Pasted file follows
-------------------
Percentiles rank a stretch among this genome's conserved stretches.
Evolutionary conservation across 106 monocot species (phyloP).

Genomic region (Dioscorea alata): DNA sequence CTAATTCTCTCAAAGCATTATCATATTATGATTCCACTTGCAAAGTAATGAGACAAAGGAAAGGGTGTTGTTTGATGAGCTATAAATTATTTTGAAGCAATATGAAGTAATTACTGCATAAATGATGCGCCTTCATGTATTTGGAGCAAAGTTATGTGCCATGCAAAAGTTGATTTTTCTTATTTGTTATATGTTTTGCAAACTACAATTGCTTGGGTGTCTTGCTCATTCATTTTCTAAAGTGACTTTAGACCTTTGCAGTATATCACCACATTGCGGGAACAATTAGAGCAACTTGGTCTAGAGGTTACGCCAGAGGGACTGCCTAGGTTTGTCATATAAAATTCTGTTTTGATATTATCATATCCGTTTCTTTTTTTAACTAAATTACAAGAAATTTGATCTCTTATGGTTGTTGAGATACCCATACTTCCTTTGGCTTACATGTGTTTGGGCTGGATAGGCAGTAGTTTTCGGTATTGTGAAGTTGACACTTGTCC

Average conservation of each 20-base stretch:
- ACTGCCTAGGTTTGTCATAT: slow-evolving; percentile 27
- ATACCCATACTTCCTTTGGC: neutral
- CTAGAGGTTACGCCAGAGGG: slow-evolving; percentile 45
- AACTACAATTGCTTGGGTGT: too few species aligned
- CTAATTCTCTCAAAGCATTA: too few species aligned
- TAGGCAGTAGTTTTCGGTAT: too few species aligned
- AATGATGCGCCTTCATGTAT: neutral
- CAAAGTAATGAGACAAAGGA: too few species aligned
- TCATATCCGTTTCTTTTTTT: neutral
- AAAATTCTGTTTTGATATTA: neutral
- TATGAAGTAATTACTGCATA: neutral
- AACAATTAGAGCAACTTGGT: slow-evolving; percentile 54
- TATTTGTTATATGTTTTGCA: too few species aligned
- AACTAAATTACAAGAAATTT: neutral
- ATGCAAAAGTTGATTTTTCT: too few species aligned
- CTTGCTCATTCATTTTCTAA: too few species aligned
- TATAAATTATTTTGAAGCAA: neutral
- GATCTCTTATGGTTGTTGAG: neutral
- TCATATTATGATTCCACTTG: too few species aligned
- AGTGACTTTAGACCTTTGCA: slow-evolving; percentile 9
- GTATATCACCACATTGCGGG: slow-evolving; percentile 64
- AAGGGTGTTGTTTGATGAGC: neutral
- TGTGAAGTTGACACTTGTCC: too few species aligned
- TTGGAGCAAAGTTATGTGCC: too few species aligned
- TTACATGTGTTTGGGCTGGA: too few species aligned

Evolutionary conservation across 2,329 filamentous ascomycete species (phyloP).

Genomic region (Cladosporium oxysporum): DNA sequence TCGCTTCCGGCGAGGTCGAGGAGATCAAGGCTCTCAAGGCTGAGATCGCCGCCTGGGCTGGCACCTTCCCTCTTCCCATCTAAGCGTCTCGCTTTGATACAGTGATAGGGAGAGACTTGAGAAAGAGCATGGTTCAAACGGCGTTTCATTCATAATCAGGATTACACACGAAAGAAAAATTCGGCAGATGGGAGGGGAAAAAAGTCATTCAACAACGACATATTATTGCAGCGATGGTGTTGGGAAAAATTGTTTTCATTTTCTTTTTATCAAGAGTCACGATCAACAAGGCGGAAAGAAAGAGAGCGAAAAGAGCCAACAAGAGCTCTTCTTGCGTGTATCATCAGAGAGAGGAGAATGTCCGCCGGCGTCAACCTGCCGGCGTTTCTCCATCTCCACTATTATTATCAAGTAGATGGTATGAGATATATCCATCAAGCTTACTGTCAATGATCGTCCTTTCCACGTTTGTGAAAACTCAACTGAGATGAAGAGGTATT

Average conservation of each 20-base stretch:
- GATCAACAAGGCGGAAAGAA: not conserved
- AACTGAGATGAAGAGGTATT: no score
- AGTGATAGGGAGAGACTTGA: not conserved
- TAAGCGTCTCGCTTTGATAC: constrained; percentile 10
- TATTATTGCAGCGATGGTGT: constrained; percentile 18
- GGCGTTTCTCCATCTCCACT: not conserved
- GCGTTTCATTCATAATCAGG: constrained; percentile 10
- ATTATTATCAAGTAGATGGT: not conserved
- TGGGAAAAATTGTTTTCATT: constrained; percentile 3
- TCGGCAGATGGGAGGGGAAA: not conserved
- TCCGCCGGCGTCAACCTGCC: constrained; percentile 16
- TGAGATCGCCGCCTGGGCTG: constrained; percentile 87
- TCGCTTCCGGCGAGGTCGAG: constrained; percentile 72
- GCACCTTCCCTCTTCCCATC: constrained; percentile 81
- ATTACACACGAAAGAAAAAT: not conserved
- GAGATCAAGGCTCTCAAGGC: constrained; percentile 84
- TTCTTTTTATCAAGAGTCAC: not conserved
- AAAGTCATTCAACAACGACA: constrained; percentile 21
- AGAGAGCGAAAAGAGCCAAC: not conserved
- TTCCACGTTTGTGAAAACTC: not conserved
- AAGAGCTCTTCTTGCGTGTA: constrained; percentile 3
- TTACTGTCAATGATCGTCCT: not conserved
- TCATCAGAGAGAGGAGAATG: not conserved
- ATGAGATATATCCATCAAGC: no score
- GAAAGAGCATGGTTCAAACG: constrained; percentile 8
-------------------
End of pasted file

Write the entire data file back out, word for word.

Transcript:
Percentiles rank a stretch among this genome's conserved stretches.
Evolutionary conservation across 106 monocot species (phyloP).

Genomic region (Dioscorea alata): DNA sequence CTAATTCTCTCAAAGCATTATCATATTATGATTCCACTTGCAAAGTAATGAGACAAAGGAAAGGGTGTTGTTTGATGAGCTATAAATTATTTTGAAGCAATATGAAGTAATTACTGCATAAATGATGCGCCTTCATGTATTTGGAGCAAAGTTATGTGCCATGCAAAAGTTGATTTTTCTTATTTGTTATATGTTTTGCAAACTACAATTGCTTGGGTGTCTTGCTCATTCATTTTCTAAAGTGACTTTAGACCTTTGCAGTATATCACCACATTGCGGGAACAATTAGAGCAACTTGGTCTAGAGGTTACGCCAGAGGGACTGCCTAGGTTTGTCATATAAAATTCTGTTTTGATATTATCATATCCGTTTCTTTTTTTAACTAAATTACAAGAAATTTGATCTCTTATGGTTGTTGAGATACCCATACTTCCTTTGGCTTACATGTGTTTGGGCTGGATAGGCAGTAGTTTTCGGTATTGTGAAGTTGACACTTGTCC

Average conservation of each 20-base stretch:
- ACTGCCTAGGTTTGTCATAT: slow-evolving; percentile 27
- ATACCCATACTTCCTTTGGC: neutral
- CTAGAGGTTACGCCAGAGGG: slow-evolving; percentile 45
- AACTACAATTGCTTGGGTGT: too few species aligned
- CTAATTCTCTCAAAGCATTA: too few species aligned
- TAGGCAGTAGTTTTCGGTAT: too few species aligned
- AATGATGCGCCTTCATGTAT: neutral
- CAAAGTAATGAGACAAAGGA: too few species aligned
- TCATATCCGTTTCTTTTTTT: neutral
- AAAATTCTGTTTTGATATTA: neutral
- TATGAAGTAATTACTGCATA: neutral
- AACAATTAGAGCAACTTGGT: slow-evolving; percentile 54
- TATTTGTTATATGTTTTGCA: too few species aligned
- AACTAAATTACAAGAAATTT: neutral
- ATGCAAAAGTTGATTTTTCT: too few species aligned
- CTTGCTCATTCATTTTCTAA: too few species aligned
- TATAAATTATTTTGAAGCAA: neutral
- GATCTCTTATGGTTGTTGAG: neutral
- TCATATTATGATTCCACTTG: too few species aligned
- AGTGACTTTAGACCTTTGCA: slow-evolving; percentile 9
- GTATATCACCACATTGCGGG: slow-evolving; percentile 64
- AAGGGTGTTGTTTGATGAGC: neutral
- TGTGAAGTTGACACTTGTCC: too few species aligned
- TTGGAGCAAAGTTATGTGCC: too few species aligned
- TTACATGTGTTTGGGCTGGA: too few species aligned

Evolutionary conservation across 2,329 filamentous ascomycete species (phyloP).

Genomic region (Cladosporium oxysporum): DNA sequence TCGCTTCCGGCGAGGTCGAGGAGATCAAGGCTCTCAAGGCTGAGATCGCCGCCTGGGCTGGCACCTTCCCTCTTCCCATCTAAGCGTCTCGCTTTGATACAGTGATAGGGAGAGACTTGAGAAAGAGCATGGTTCAAACGGCGTTTCATTCATAATCAGGATTACACACGAAAGAAAAATTCGGCAGATGGGAGGGGAAAAAAGTCATTCAACAACGACATATTATTGCAGCGATGGTGTTGGGAAAAATTGTTTTCATTTTCTTTTTATCAAGAGTCACGATCAACAAGGCGGAAAGAAAGAGAGCGAAAAGAGCCAACAAGAGCTCTTCTTGCGTGTATCATCAGAGAGAGGAGAATGTCCGCCGGCGTCAACCTGCCGGCGTTTCTCCATCTCCACTATTATTATCAAGTAGATGGTATGAGATATATCCATCAAGCTTACTGTCAATGATCGTCCTTTCCACGTTTGTGAAAACTCAACTGAGATGAAGAGGTATT

Average conservation of each 20-base stretch:
- GATCAACAAGGCGGAAAGAA: not conserved
- AACTGAGATGAAGAGGTATT: no score
- AGTGATAGGGAGAGACTTGA: not conserved
- TAAGCGTCTCGCTTTGATAC: constrained; percentile 10
- TATTATTGCAGCGATGGTGT: constrained; percentile 18
- GGCGTTTCTCCATCTCCACT: not conserved
- GCGTTTCATTCATAATCAGG: constrained; percentile 10
- ATTATTATCAAGTAGATGGT: not conserved
- TGGGAAAAATTGTTTTCATT: constrained; percentile 3
- TCGGCAGATGGGAGGGGAAA: not conserved
- TCCGCCGGCGTCAACCTGCC: constrained; percentile 16
- TGAGATCGCCGCCTGGGCTG: constrained; percentile 87
- TCGCTTCCGGCGAGGTCGAG: constrained; percentile 72
- GCACCTTCCCTCTTCCCATC: constrained; percentile 81
- ATTACACACGAAAGAAAAAT: not conserved
- GAGATCAAGGCTCTCAAGGC: constrained; percentile 84
- TTCTTTTTATCAAGAGTCAC: not conserved
- AAAGTCATTCAACAACGACA: constrained; percentile 21
- AGAGAGCGAAAAGAGCCAAC: not conserved
- TTCCACGTTTGTGAAAACTC: not conserved
- AAGAGCTCTTCTTGCGTGTA: constrained; percentile 3
- TTACTGTCAATGATCGTCCT: not conserved
- TCATCAGAGAGAGGAGAATG: not conserved
- ATGAGATATATCCATCAAGC: no score
- GAAAGAGCATGGTTCAAACG: constrained; percentile 8